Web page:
2019 Volume 127 Issue 8 Pages 581-584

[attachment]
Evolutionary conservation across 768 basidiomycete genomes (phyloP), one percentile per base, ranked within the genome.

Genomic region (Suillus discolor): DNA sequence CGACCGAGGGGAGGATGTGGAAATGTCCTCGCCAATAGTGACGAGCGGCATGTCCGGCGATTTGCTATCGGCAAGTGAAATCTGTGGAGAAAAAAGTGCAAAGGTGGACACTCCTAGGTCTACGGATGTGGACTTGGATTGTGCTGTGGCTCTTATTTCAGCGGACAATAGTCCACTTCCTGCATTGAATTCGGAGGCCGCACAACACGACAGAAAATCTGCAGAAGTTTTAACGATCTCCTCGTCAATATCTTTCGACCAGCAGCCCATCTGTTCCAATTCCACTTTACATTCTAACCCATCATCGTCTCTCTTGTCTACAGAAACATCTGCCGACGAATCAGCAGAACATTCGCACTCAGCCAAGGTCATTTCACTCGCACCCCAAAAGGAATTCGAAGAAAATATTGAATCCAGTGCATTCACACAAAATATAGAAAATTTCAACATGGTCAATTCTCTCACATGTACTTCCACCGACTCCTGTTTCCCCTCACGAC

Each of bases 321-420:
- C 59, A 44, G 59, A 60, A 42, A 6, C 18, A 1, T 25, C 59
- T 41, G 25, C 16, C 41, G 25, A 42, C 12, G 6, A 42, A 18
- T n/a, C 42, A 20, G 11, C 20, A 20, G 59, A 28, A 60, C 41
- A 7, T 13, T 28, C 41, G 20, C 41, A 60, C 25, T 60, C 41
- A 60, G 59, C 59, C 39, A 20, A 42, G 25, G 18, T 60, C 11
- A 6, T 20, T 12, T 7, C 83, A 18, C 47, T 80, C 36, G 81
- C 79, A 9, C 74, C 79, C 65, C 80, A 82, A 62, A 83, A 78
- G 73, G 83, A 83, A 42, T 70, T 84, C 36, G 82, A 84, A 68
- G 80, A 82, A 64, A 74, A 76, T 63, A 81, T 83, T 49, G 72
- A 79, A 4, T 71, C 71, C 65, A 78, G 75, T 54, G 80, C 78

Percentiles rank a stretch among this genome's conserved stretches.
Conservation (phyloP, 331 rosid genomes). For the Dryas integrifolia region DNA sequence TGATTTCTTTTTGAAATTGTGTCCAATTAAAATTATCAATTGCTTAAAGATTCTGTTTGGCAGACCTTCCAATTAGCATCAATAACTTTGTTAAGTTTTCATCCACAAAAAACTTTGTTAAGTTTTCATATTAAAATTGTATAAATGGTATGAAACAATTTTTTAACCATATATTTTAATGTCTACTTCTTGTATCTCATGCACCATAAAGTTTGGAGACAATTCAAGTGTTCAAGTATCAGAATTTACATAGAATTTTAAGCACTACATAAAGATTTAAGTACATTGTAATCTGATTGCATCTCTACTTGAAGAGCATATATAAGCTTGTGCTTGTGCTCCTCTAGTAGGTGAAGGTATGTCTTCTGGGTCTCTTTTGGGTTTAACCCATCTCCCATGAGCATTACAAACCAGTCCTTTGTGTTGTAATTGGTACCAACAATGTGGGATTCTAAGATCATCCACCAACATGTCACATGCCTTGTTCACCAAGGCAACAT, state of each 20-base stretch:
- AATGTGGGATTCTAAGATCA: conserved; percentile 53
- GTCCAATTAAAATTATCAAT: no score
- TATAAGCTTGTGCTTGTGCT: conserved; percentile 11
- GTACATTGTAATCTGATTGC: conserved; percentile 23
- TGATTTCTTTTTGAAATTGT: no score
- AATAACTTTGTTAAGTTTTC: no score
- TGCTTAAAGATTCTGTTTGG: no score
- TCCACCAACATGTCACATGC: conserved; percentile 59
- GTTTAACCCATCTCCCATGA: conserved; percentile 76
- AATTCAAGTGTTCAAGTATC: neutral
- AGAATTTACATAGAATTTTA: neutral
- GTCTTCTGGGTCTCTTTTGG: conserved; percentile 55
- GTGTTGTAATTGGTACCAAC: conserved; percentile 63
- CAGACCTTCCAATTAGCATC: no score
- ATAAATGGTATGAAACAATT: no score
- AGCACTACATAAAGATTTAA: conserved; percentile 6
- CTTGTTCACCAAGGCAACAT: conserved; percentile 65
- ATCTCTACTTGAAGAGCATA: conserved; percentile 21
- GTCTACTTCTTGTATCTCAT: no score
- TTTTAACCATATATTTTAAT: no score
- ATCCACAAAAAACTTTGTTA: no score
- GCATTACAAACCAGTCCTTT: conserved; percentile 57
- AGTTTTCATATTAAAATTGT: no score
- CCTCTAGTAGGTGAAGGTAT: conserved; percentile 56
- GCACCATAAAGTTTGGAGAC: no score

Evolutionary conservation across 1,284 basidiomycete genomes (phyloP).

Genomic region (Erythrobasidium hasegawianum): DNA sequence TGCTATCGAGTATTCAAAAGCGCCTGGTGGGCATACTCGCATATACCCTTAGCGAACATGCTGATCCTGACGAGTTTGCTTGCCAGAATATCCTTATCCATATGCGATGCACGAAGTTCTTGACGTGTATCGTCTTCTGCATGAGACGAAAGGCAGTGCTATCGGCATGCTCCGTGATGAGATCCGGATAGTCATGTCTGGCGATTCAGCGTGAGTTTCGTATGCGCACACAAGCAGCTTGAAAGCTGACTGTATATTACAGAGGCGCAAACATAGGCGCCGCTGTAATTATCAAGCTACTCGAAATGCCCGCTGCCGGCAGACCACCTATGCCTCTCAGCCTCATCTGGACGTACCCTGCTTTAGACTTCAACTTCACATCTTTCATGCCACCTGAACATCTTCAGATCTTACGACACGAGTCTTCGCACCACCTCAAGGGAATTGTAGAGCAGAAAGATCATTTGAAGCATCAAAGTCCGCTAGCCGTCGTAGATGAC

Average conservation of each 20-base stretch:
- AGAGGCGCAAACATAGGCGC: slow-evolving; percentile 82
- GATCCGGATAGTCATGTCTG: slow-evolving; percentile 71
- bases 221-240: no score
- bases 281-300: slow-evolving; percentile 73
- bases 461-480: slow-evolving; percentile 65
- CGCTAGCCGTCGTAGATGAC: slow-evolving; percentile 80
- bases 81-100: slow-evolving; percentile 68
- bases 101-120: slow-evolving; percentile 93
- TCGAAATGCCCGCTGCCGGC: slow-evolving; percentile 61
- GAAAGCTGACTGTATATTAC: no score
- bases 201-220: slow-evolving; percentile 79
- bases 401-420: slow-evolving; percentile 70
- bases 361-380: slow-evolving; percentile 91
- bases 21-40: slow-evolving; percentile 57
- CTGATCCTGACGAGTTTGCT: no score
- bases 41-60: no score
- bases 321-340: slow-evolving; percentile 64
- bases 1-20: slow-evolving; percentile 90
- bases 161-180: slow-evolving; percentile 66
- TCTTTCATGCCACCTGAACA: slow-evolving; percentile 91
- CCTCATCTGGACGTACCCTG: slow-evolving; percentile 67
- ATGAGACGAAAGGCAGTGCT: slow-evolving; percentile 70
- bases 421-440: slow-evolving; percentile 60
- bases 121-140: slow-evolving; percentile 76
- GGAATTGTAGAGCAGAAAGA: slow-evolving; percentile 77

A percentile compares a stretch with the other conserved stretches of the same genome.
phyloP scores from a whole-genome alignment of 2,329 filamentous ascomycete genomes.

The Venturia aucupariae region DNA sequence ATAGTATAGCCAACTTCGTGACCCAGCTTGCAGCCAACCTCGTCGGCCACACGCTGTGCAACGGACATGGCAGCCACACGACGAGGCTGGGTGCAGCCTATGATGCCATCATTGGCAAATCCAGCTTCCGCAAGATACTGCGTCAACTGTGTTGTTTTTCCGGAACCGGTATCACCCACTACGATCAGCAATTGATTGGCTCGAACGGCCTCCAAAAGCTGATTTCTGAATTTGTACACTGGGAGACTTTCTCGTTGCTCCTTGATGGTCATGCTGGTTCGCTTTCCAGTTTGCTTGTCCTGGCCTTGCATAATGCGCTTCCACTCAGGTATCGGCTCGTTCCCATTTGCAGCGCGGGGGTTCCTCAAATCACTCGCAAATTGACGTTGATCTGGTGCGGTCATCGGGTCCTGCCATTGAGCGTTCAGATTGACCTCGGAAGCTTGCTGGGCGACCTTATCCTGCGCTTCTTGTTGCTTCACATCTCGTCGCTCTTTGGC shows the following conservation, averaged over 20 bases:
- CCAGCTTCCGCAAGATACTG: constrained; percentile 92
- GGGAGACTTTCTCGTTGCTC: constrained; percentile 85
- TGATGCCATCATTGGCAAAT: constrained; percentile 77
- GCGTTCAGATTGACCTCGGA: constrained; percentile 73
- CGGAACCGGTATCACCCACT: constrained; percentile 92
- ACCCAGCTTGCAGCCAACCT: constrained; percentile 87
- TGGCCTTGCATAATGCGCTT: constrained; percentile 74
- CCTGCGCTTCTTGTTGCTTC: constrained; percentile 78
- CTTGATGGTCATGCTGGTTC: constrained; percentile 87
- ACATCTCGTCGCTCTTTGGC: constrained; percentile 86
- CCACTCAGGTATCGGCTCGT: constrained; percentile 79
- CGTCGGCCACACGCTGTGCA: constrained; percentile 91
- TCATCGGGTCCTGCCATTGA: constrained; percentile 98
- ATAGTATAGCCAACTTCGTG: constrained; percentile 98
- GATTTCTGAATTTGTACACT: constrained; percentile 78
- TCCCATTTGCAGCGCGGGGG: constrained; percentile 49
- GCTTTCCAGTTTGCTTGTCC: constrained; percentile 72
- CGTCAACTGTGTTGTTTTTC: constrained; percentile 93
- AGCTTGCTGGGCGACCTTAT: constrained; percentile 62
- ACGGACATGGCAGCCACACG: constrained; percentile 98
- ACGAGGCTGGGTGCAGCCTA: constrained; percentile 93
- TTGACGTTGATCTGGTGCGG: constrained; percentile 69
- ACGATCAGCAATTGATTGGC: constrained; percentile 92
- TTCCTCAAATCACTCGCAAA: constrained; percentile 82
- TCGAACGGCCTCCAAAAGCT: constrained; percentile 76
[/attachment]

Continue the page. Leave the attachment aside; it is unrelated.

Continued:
Microwave heating is often used to fabricate silicon carbide (SiC) from mixtures of silicon and carbon powders. Mixing these reactant powders has been considered important because the carbonization of silicon has long been regarded as a solid-state reaction occurring via atomic diffusion among powders. Here, we present a facile alternative approach to microwave-heating synthesis of SiC from silicon powder which was simply embedded in graphite powder without mixing with the graphite powder. 10-min microwave heating in air turned the silicon powder into a consolidated chunk of almost fully carbonized β-SiC. This result suggests that carbon atoms experienced a millimeter-order mass transfer from graphite to silicon within 10 min. Atomic diffusion alone can hardly explain such a large transfer of carbon atoms within such a short period. The rapid reaction displayed by the long-distance mass transfer of carbon can be explained instead by gas-solid carbonization between carbon monoxide (CO) and solid silicon, since the atmosphere in which the reaction occurred comprised a vast majority of CO gas, according to the Boudouard equilibrium.